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A Detailed Tutorial on Pagination for ASP.NET Core Web APIs

May 24, 2024 | .NET

Pagination and Filtering implementation in an API is a common practice to optimize responses and efficiently handle large datasets. Here’s a step-by-step guide on how to achieve this in an ASP.NET Core Web API from beginners to intermediate developers.

Setting Up Your ASP.NET Core Web API Project

Step 1: Start creating a New ASP.NET Core Web API Project

First things first, we need to create our project. You can do this using Visual Studio or the command line interface. For the CLI, simply run:

dotnet new webapi -n PaginationSample

Open the created folder and get coding!

Step 2: Define Your Model Class

Next, we’ll define a model class that will represent our data. For this example, let’s create a class named ListCSharpCornerArticles.

public class ListCSharpCornerArticles

{

    public int Id { get; set; }

    public string Title { get; set; }

    public string Category { get; set; }

}

This class has three properties: Id, Title, and Category. Simple and straightforward!

Creating and Configuring Middleware

Step 3: Create Custom Middleware for Logging Incoming Requests

Middleware is like the bouncer at a club—it controls what happens with each request before it reaches the controller. Let’s create a custom logging middleware.

using Microsoft.AspNetCore.Builder;

using Microsoft.AspNetCore.Http;

using Microsoft.Extensions.Logging;

using System.Threading.Tasks;



public class RequestLoggingMiddleware

{

    private readonly RequestDelegate _next;

    private readonly ILogger<RequestLoggingMiddleware> _logger;



    public RequestLoggingMiddleware(RequestDelegate next, ILogger<RequestLoggingMiddleware> logger)

    {

        _next = next;

        _logger = logger;

    }



    public async Task Invoke(HttpContext context)

    {

        _logger.LogInformation($"Request: {context.Request.Method} {context.Request.Path}");

        await _next(context);

    }

}

This middleware logs the HTTP method and the request path. Handy for debugging, right?

Step 4: Configure the Custom Middleware

Now that we have the middleware, let’s configure our application to use it. This involves modifying the Startup.cs file.

using Microsoft.AspNetCore.Builder;

using Microsoft.AspNetCore.Hosting;

using Microsoft.Extensions.Configuration;

using Microsoft.Extensions.DependencyInjection;

using Microsoft.Extensions.Hosting;



public class Startup

{

    public IConfiguration Configuration { get; }



    public Startup(IConfiguration configuration)

    {

        Configuration = configuration;

    }



    public void ConfigureServices(IServiceCollection services)

    {

        services.AddControllers();

        services.AddLogging();

    }



    public void Configure(IApplicationBuilder app, IWebHostEnvironment env)

    {

        if (env.IsDevelopment())

        {

            app.UseDeveloperExceptionPage();

        }



        app.UseMiddleware<RequestLoggingMiddleware>();



        app.UseRouting();

        app.UseEndpoints(endpoints =>

        {

            endpoints.MapControllers();

        });

    }

}

Now, every incoming request will be logged!

Implementing Pagination and Filtering in the Controller

Step 5: Create a Controller That Handles Pagination and Filtering

Finally, let’s put it all together in a controller.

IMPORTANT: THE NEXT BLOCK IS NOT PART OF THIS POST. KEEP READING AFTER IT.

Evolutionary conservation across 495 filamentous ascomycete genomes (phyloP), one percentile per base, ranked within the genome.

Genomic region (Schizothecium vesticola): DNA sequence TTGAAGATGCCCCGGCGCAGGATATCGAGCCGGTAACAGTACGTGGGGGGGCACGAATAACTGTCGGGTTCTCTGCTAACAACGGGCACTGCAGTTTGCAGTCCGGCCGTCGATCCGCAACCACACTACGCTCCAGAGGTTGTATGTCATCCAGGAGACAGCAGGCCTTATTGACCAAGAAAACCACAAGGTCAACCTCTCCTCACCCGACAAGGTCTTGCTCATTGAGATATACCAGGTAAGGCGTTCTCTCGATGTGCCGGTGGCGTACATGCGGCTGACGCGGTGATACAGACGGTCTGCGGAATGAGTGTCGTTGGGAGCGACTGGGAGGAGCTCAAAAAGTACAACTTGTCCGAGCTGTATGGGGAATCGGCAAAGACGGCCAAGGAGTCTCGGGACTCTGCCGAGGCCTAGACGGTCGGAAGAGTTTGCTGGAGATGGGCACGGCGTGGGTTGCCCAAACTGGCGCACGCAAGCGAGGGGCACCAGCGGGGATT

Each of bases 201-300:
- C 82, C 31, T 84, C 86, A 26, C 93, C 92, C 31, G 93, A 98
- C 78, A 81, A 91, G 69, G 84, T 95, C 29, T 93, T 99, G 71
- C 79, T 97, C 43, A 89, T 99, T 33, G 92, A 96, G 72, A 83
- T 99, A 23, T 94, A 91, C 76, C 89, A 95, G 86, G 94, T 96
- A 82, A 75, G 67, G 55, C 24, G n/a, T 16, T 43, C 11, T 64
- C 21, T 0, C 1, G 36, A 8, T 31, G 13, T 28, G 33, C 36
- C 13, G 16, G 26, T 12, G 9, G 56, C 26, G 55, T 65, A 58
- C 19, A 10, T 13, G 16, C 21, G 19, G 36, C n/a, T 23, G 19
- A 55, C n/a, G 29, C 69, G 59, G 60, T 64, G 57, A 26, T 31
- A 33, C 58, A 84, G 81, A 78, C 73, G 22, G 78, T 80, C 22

using Microsoft.AspNetCore.Mvc;

using System;

using System.Collections.Generic;

using System.Linq;



[ApiController]

[Route("api/[controller]")]

public class CSharpCornerArticlesController : ControllerBase

{

    private static List<ListCSharpCornerArticles> _articles = GenerateSampleArticles();



    private static List<ListCSharpCornerArticles> GenerateSampleArticles()

    {

        // Generate and return sample articles

        return new List<ListCSharpCornerArticles>

        {

            new ListCSharpCornerArticles { Id = 1, Title = "Introduction to ASP.NET Core", Category = "ASP.NET Core" },

            new ListCSharpCornerArticles { Id = 2, Title = "Advanced C# Techniques", Category = "C#" },

            // Add more sample articles

        };

    }



    [HttpGet]

    public IActionResult Get([FromQuery] int page = 1, [FromQuery] int pageSize = 10, [FromQuery] string filter = "")

    {

        var query = _articles.AsQueryable();



        if (!string.IsNullOrEmpty(filter))

        {

            query = query.Where(article => article.Title.Contains(filter) || article.Category.Contains(filter));

        }



        var totalCount = query.Count();

        var totalPages = (int)Math.Ceiling((double)totalCount / pageSize);



        query = query.Skip((page - 1) * pageSize).Take(pageSize);



        var result = new

        {

            TotalCount = totalCount,

            TotalPages = totalPages,

            CurrentPage = page,

            PageSize = pageSize,

            Articles = query.ToList()

        };



        return Ok(result);

    }

}

In this controller, we handle both pagination and filtering. The Get endpoint takes page, pageSize, and filter as query parameters, filters the articles accordingly, and returns a user-friendly paginated result.

Conclusion

By now, you’ve got a robust understanding of how to implement pagination and filtering in an ASP.NET Core Web API. Not only have you learned how to structure your data, but you’ve also picked up on creating custom middleware for better logging and debugging. Here’s a quick recap:

  • Pagination helps divide large datasets into manageable chunks.
  • Filtering lets users request specific subsets of data.
  • Combining both techniques enhances performance and usability.

Organize your API with pagination and filtering and make your life (and your users’ lives) easier!

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